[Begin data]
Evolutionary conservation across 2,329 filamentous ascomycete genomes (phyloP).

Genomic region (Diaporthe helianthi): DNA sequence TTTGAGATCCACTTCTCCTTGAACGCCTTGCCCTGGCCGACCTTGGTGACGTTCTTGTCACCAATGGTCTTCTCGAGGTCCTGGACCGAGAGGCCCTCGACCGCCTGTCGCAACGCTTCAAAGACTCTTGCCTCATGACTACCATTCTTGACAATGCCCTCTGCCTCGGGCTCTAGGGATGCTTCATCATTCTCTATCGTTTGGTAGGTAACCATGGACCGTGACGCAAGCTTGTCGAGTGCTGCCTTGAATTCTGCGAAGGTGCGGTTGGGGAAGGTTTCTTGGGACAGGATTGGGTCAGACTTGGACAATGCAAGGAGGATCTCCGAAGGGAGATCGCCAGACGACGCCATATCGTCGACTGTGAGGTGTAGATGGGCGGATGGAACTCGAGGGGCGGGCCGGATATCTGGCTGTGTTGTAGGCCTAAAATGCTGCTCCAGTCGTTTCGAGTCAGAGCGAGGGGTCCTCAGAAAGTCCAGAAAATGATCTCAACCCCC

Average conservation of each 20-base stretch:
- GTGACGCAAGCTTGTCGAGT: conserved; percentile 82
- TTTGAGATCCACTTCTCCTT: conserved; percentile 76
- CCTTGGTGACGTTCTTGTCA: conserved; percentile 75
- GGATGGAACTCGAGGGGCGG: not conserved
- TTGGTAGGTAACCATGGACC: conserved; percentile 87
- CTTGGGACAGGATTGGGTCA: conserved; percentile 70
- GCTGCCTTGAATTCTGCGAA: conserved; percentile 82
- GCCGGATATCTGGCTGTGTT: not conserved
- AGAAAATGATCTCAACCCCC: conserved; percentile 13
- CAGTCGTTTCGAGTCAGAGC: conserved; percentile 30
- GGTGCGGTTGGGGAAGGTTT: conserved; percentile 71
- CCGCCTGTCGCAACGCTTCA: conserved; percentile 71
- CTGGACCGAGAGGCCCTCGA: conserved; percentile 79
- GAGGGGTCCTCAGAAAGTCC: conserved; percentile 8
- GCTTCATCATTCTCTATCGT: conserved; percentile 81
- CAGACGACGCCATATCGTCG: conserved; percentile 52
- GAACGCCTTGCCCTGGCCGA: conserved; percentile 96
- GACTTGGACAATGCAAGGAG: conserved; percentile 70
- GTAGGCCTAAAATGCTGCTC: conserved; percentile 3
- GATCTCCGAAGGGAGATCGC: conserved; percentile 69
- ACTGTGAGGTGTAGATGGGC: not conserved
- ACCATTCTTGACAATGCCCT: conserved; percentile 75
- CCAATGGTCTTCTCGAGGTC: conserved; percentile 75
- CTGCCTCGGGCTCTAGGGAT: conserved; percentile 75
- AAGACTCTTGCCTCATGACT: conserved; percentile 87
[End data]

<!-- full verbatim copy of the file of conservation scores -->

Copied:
Evolutionary conservation across 2,329 filamentous ascomycete genomes (phyloP).

Genomic region (Diaporthe helianthi): DNA sequence TTTGAGATCCACTTCTCCTTGAACGCCTTGCCCTGGCCGACCTTGGTGACGTTCTTGTCACCAATGGTCTTCTCGAGGTCCTGGACCGAGAGGCCCTCGACCGCCTGTCGCAACGCTTCAAAGACTCTTGCCTCATGACTACCATTCTTGACAATGCCCTCTGCCTCGGGCTCTAGGGATGCTTCATCATTCTCTATCGTTTGGTAGGTAACCATGGACCGTGACGCAAGCTTGTCGAGTGCTGCCTTGAATTCTGCGAAGGTGCGGTTGGGGAAGGTTTCTTGGGACAGGATTGGGTCAGACTTGGACAATGCAAGGAGGATCTCCGAAGGGAGATCGCCAGACGACGCCATATCGTCGACTGTGAGGTGTAGATGGGCGGATGGAACTCGAGGGGCGGGCCGGATATCTGGCTGTGTTGTAGGCCTAAAATGCTGCTCCAGTCGTTTCGAGTCAGAGCGAGGGGTCCTCAGAAAGTCCAGAAAATGATCTCAACCCCC

Average conservation of each 20-base stretch:
- GTGACGCAAGCTTGTCGAGT: conserved; percentile 82
- TTTGAGATCCACTTCTCCTT: conserved; percentile 76
- CCTTGGTGACGTTCTTGTCA: conserved; percentile 75
- GGATGGAACTCGAGGGGCGG: not conserved
- TTGGTAGGTAACCATGGACC: conserved; percentile 87
- CTTGGGACAGGATTGGGTCA: conserved; percentile 70
- GCTGCCTTGAATTCTGCGAA: conserved; percentile 82
- GCCGGATATCTGGCTGTGTT: not conserved
- AGAAAATGATCTCAACCCCC: conserved; percentile 13
- CAGTCGTTTCGAGTCAGAGC: conserved; percentile 30
- GGTGCGGTTGGGGAAGGTTT: conserved; percentile 71
- CCGCCTGTCGCAACGCTTCA: conserved; percentile 71
- CTGGACCGAGAGGCCCTCGA: conserved; percentile 79
- GAGGGGTCCTCAGAAAGTCC: conserved; percentile 8
- GCTTCATCATTCTCTATCGT: conserved; percentile 81
- CAGACGACGCCATATCGTCG: conserved; percentile 52
- GAACGCCTTGCCCTGGCCGA: conserved; percentile 96
- GACTTGGACAATGCAAGGAG: conserved; percentile 70
- GTAGGCCTAAAATGCTGCTC: conserved; percentile 3
- GATCTCCGAAGGGAGATCGC: conserved; percentile 69
- ACTGTGAGGTGTAGATGGGC: not conserved
- ACCATTCTTGACAATGCCCT: conserved; percentile 75
- CCAATGGTCTTCTCGAGGTC: conserved; percentile 75
- CTGCCTCGGGCTCTAGGGAT: conserved; percentile 75
- AAGACTCTTGCCTCATGACT: conserved; percentile 87